by Pierre Senellart, Serge Abiteboul and Rémi Gilleron

A large part of the Web is hidden to present-day search engines, because it lies behind forms. Here we present current research (centred around the PhD thesis of the first author) on the fully automatic understanding and use of the services of the so-called hidden Web.

Access to Web information relies primarily on keyword-based search engines. These search engines deal with the 'surface Web', the set of Web pages directly accessible through hyperlinks, and mostly ignore the vast amount of highly structured information hidden behind forms that composes the 'hidden Web' (also known as the 'deep Web' or 'invisible Web'). This includes, for instance, Yellow Pages directories, research publication databases and weather information services. The purpose of the work presented here, a collaboration between researchers from INRIA project-teams Gemo and Mostrare and the University of Oxford (Georg Gottlob), is the automated exploitation of hidden-Web resources, and more precisely the discovery, analysis, understanding and querying of such resources.

An original aspect of this approach is the avoidance of any kind of human supervision, which makes the problem quite broad and difficult. To cope with this difficulty, we make the assumption that we are working with services relevant to a specific domain of interest (eg research publications) that is described by some domain knowledge base in a predefined format (an ontology). The approach is content-centric in the sense that the core of the system consists in a content warehouse of hidden-Web services, with independent modules enriching the knowledge of these services so they can be better exploited. For instance, one module may be responsible for discovering relevant new services (eg URLs of forms or Web services), another for analysing the structure of forms and so forth.

Typically the data to be managed is rather irregular and often tree-structured, which suggests the use of a semi-structured data model. We use eXtended Markup Language (XML) since this is a standard for the Web. Furthermore, the different agents that cooperate to build the content warehouse are inherently imprecise since they typically involve either machine-learning techniques or heuristics, both of which are prone to imprecision. We have thus developed a probabilistic tree (or XML) model that is appropriate to this context. Conceptually, probabilistic trees are regular trees annotated with conjunctions of independent random variables (and their negation). They enjoy nice theoretical properties that allow queries and updates to be efficiently evaluated.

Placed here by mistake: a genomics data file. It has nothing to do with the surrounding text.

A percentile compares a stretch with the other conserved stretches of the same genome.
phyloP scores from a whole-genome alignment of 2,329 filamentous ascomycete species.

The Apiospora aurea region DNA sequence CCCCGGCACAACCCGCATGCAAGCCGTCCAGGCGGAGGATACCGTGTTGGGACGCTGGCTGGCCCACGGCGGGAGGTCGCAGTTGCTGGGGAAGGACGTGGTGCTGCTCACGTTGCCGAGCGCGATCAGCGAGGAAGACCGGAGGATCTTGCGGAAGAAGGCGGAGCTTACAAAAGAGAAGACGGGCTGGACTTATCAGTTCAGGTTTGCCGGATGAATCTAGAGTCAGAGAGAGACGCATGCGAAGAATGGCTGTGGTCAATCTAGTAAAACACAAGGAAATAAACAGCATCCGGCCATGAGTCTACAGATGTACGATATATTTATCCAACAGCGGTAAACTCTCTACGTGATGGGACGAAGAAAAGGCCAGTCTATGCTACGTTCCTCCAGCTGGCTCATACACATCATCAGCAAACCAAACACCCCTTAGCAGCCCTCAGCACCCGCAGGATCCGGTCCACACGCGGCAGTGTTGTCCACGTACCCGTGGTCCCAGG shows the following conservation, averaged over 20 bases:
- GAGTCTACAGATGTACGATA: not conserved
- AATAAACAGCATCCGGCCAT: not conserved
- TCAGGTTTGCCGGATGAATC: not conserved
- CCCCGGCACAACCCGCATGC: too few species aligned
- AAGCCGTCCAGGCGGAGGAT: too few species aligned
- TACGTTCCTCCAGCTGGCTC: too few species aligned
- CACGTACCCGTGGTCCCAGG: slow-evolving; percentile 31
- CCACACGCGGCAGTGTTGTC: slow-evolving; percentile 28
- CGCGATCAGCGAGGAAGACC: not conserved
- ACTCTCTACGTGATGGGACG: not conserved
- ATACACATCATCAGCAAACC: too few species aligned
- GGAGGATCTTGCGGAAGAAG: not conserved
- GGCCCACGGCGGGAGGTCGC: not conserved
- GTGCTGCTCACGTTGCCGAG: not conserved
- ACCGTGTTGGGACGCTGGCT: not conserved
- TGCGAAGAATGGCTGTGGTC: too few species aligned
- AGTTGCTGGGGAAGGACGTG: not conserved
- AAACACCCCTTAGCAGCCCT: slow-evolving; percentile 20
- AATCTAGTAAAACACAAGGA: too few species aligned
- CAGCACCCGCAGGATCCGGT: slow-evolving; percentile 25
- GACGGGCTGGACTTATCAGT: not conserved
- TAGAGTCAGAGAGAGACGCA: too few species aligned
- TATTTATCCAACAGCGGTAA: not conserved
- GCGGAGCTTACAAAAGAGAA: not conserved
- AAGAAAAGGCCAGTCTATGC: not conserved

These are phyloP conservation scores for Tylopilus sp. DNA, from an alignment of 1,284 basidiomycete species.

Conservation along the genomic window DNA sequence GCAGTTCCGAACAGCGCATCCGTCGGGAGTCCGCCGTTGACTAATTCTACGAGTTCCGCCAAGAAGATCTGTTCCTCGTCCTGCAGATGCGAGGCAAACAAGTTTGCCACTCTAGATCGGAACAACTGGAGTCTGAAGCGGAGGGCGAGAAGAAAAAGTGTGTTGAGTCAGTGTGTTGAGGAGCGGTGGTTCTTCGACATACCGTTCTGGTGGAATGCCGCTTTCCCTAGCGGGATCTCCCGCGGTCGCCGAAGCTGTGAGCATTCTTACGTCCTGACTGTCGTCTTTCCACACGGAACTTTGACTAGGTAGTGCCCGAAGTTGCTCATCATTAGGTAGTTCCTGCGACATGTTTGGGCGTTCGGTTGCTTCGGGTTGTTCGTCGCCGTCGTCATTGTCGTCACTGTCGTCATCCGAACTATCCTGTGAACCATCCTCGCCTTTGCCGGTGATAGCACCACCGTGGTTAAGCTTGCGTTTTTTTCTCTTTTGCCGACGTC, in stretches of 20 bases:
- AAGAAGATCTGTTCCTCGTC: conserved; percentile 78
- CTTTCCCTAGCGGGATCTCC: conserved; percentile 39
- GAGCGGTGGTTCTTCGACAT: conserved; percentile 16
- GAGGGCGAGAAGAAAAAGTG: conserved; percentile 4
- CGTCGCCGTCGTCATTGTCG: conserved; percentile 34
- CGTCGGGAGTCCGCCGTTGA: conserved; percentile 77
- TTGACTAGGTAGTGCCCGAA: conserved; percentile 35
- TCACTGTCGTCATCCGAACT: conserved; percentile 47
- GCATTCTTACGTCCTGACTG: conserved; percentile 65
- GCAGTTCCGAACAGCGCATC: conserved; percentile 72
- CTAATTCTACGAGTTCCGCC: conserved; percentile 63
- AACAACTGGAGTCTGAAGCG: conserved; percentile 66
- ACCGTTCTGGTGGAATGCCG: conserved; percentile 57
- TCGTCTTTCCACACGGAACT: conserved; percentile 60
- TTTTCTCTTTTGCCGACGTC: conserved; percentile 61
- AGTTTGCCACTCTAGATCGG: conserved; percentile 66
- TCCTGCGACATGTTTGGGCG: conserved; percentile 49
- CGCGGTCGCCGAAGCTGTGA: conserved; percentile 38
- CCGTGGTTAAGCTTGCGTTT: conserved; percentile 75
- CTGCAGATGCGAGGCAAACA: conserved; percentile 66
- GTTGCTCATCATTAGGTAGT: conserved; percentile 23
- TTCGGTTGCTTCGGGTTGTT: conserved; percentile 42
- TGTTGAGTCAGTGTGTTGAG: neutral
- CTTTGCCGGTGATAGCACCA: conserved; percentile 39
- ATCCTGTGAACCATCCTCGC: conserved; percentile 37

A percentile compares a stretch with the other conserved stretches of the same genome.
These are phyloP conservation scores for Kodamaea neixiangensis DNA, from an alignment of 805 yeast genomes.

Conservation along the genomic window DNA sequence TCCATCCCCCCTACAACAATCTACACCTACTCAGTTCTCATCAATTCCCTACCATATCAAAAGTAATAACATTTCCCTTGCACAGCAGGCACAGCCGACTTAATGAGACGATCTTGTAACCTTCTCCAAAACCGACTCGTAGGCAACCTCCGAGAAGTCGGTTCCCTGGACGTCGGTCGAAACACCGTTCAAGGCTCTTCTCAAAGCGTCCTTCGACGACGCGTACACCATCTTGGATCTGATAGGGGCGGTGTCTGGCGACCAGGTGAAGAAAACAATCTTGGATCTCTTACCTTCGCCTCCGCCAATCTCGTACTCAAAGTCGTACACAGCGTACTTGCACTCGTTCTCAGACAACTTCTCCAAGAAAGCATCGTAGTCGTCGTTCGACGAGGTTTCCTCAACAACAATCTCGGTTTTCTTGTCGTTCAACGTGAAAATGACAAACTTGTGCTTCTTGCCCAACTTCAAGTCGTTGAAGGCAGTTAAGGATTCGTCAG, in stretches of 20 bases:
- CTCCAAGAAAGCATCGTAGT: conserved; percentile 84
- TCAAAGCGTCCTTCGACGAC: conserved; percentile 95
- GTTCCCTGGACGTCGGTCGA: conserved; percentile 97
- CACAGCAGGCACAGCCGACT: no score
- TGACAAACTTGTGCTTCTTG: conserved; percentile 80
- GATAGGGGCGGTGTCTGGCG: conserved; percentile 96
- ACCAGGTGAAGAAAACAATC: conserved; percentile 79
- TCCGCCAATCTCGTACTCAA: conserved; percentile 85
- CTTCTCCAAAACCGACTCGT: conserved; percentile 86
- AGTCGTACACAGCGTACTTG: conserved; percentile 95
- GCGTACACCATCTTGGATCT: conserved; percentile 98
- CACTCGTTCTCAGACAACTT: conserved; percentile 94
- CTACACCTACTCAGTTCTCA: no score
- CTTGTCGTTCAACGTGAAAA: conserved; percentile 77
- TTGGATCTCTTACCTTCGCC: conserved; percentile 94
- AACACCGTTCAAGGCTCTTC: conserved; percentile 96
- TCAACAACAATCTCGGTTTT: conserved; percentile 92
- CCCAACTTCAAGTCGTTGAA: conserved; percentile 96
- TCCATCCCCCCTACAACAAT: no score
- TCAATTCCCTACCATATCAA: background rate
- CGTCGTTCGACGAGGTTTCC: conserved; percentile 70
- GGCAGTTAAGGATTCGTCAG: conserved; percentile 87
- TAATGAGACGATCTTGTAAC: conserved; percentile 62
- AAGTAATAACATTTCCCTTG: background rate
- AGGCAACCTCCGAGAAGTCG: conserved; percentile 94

Figure 1: Probabilistic content warehouse, updated and queried by various modules
Figure 1: Probabilistic content warehouse, updated and queried by various modules

Consider now a service of the hidden Web, say an HTML form, that is relevant to the particular application domain. In order that it can be automatically reused, an understanding of various aspects of the service is necessary; that is, the structure of its input and its output, and the semantics of the function that it supports. The system first tries to understand the structure of the form and relate its fields to concepts from the domain of interest. It then attempts to understand where and how the resulting records are represented in an HTML result page. For the former problem (the service input), we use a combination of heuristics (to associate domain concepts to form fields) and probing of the fields with domain instances (to confirm or invalidate these guesses). For the latter (the service output), we use a supervised machine-learning technique adapted to tree-like information (namely, conditional random fields for XML) to correct and generalize an automatic, imperfect and imprecise annotation using the domain knowledge. As a consequence of these two steps, the structure of the inputs and outputs of the form are understood (with some degree of imprecision of course), and thus a signature for the service is obtained. It is then easy to wrap the form as a standard Web service described in Web Service Definition Language (WSDL).

Finally, it is necessary to understand the semantic relations that exist between the inputs and outputs of a service. We have elaborated a theoretical framework for discovering relationships between two database instances over distinct and unknown schemata. The problem of understanding the relationship between two instances is formalized as that of obtaining a schema mapping (a set of sentences in some logical language) so that a minimum repair of this mapping provides a perfect description of the target instance given the source instance. We are currently working on the practical application of this theoretical framework to the discovery of such mappings between data found in different sources of the hidden Web.

At the end of the analysis phase we have obtained a number of Web services, the semantics for which is explained in terms of a global schema specific to the application. These services are described in a logical Datalog-like notation that takes into account the types of input and output, and the semantic relations between them. The services can now be seen as views over the domain data, and the system can use these services to answer user queries with almost standard database techniques.


Please contact:
Pierre Senellart, INRIA Futurs, France
Tel: +33 1 74 85 42 25

Next issue: July 2018
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